However, in the search for SHR targets, the scientists went a step further in their microarray analysis. They modulated the SHR pathway in several distinct ways by using chemicals or mutation to switch it on or block it under different conditions. By using statistical methods to compare the subtle differences in activity of the multitude of genes under those different conditions, they could identify genes that were likely targets of SHR.
That "meta-analysis" of the results from the microarrays revealed eight genes that appeared likely to be direct targets, as well as numerous genes that appeared to be indirectly affected by SHR activity, the scientists said.
"The next thing we did was to determine whether these target genes were, indeed, expressed in domains that were consistent with SHORT-ROOT expression," Benfey said. "After all, we did not preselect for genes that were expressed in the root."
That analysis, he said, showed that many of the genes were expressed in the same region of the plant as SHR. Also, further studies showed evidence that the SHR protein directly bound some of the target gene promoters. Even though not all of the genes showed such binding, many factors compromise such analyses, he said, such that the lack of evidence does not rule out any of the eight as SHR targets.
Also, the researchers’ analysis of the expression of the SHR targets revealed evidence for a role for SHR where it had not been demonstrated before — in the central vascular tissue, or "stele," of the plant root.
"So, this meta-analysis enabled us to identify a major new function for a gene that we had been studying for quite a while," Benfey said. "We had seen effects on the stele of mutating SHORT-ROOT in previous studies, but they were so subtle that we couldn’t say for sure whether they were significant."
The researchers also analyzed SHR’s effects on indirect target genes revealing that many of the secondary targets are turned off.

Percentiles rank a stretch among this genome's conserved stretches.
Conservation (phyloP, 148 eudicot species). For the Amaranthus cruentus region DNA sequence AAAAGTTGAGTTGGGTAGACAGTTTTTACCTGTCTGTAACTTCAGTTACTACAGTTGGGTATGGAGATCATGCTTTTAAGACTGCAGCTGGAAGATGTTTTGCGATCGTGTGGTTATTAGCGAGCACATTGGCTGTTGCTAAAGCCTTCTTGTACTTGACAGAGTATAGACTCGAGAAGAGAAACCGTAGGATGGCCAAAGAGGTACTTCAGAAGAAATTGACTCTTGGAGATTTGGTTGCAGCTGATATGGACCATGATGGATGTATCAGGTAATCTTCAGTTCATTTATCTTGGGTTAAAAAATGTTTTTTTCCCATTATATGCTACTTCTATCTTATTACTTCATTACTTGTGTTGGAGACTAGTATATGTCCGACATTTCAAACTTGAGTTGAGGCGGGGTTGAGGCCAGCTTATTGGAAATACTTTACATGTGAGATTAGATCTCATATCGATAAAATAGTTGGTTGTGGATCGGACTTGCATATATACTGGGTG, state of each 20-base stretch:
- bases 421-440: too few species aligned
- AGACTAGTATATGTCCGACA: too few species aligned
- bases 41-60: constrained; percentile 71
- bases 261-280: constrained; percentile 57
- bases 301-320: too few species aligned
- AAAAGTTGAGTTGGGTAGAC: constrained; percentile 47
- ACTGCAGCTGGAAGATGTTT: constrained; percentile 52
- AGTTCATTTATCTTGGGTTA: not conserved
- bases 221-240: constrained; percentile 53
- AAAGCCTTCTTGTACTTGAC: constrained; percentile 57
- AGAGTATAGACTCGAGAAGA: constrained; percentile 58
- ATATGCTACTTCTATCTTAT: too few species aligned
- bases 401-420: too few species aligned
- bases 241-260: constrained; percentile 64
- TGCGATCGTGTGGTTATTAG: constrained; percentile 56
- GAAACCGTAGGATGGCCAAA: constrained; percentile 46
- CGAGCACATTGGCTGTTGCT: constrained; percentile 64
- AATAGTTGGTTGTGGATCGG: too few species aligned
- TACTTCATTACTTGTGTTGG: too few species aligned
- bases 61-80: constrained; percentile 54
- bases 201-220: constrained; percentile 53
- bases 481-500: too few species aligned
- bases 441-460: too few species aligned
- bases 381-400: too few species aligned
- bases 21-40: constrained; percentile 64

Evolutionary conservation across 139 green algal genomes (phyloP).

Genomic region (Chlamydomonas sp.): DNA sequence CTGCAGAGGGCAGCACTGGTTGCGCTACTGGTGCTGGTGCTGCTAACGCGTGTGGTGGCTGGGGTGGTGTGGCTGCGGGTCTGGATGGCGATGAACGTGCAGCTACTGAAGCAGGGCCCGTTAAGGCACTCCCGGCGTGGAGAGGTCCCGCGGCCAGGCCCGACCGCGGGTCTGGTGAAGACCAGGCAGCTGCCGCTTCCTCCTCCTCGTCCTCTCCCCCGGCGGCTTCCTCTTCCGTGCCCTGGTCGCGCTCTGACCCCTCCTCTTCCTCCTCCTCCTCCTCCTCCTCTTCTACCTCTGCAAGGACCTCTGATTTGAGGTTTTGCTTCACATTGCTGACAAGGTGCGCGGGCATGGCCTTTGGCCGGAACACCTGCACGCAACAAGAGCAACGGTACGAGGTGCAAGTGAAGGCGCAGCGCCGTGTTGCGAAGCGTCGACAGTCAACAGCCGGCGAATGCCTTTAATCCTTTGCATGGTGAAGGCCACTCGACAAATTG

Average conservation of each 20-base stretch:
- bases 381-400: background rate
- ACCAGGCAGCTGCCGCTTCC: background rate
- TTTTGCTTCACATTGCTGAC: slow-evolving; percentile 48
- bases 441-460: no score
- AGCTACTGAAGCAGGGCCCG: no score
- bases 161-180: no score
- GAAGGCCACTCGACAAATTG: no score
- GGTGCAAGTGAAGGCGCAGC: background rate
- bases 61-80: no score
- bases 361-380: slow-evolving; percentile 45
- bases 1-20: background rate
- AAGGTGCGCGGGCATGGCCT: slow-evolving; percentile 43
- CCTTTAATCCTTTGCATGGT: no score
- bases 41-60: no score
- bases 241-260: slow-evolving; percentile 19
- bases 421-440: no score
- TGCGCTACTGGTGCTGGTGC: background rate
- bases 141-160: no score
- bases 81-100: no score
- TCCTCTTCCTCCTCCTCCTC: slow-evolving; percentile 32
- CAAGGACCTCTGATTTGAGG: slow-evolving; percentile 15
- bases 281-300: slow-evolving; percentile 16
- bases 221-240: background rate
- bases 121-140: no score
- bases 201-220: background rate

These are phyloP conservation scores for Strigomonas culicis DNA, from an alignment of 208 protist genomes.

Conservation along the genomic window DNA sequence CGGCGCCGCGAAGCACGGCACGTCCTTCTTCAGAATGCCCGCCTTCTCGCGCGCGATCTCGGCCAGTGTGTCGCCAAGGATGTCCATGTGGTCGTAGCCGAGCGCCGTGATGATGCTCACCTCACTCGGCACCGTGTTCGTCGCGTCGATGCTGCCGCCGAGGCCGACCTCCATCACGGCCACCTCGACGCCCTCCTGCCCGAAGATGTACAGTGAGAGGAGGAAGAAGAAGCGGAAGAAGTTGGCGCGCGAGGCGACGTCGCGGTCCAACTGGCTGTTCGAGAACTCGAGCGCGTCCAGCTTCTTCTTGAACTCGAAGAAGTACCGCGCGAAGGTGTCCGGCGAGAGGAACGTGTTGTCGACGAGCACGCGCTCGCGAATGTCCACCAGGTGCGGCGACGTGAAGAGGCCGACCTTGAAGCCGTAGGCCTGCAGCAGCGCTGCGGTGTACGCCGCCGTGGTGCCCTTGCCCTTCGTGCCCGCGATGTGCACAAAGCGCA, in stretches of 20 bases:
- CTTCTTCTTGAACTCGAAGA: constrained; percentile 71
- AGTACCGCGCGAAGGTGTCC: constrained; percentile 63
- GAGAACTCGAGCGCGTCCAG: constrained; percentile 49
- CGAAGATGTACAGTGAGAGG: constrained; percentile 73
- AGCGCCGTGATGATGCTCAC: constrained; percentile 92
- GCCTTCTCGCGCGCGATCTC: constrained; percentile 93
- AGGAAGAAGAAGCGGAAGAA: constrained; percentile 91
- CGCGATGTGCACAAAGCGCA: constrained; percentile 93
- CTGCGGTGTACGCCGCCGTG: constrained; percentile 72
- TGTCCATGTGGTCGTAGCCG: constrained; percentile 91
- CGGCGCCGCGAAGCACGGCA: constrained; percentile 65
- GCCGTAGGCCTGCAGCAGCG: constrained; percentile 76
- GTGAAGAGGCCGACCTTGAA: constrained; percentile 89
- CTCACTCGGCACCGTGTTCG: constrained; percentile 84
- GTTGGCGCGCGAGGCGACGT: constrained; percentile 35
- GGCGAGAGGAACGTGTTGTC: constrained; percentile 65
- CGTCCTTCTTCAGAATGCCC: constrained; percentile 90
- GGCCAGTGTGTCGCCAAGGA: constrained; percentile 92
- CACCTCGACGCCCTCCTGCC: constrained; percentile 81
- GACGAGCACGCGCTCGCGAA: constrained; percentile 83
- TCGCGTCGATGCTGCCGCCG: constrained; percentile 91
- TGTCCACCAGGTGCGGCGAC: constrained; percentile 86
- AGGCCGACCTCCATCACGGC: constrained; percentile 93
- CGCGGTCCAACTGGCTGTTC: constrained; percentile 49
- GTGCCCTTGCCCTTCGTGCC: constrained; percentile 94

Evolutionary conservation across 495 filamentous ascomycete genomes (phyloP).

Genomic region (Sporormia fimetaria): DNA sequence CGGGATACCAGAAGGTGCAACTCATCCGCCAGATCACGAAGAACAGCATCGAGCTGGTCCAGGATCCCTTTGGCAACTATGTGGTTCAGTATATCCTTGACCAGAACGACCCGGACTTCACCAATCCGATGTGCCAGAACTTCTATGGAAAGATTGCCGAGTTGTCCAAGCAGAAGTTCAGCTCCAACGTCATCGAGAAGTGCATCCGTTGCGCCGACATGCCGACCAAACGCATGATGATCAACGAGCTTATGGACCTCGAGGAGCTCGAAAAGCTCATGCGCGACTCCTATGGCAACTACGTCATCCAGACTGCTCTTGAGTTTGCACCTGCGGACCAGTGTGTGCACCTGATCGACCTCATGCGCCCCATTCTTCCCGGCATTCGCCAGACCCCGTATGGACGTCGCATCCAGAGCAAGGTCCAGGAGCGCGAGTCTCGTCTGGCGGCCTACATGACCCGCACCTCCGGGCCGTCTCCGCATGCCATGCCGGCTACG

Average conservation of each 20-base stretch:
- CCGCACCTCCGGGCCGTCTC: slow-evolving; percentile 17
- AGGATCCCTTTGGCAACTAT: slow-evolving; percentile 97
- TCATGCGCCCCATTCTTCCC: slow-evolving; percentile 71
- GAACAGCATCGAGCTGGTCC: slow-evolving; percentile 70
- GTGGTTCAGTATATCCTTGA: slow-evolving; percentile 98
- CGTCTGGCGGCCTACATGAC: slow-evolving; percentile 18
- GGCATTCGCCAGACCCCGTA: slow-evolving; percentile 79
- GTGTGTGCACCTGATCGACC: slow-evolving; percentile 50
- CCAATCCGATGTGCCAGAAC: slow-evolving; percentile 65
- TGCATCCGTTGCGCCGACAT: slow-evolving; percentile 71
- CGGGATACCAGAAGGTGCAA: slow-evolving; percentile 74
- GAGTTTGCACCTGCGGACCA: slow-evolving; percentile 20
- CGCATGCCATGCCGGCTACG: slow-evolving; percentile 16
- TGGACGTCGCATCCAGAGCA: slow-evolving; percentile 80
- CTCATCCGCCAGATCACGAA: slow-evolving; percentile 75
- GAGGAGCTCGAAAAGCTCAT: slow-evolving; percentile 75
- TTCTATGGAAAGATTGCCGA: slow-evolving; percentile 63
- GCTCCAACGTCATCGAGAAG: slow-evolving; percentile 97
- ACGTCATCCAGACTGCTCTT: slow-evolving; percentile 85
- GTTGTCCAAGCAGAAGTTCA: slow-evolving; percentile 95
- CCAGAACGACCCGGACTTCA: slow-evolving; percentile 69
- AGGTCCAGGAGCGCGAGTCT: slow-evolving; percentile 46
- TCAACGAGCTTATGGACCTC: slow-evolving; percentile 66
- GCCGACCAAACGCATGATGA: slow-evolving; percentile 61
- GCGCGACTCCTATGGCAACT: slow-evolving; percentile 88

"What we found striking was that over three-quarters of the indirect targets we identified were repressed and only one-quarter upregulated," Benfey said. "That’s not a common finding with transcription factors. So, it leads us to believe that of the direct targets we identified, most are probably working more to repress their target genes than to activate them."
Further studies of the treasure trove of new SHR gene targets will aim at exploring the details of their functions using biochemical and genetic techniques, Benfey said. Also, the new findings will enable the researchers to begin to understand the complex network regulated by SHR.
"We think that SHORT-ROOT is part of a cascade of transcription factors, and that there are many intermediate steps before the end-stage differentiation of cells in tissues," he said. "We’re now actively exploring those intermediate steps."
More broadly, the technique of meta-analysis — used currently in epidemiological studies — will find wider use in studying the development of organisms, Benfey said.
"To our knowledge, this is the first time this statistical technique has been used in a developmental context," he said. "It is much more powerful than simply comparing the results from different microarrays. And there is nothing in this technique that is specific to plants, meaning that it can be applied to analyze any organism."
Other co-authors on the paper are Hongchang Cui, Jean Wang, Keji Nakajima and Noritaka Matsumoto, who worked in the Benfey laboratory; Wolfgang Busch and Jan Lohmann of the Max Planck Institute for Developmental Biology; and Hala Hassan and Ben Scheres of Utrecht University.
Source: Duke University. May 2006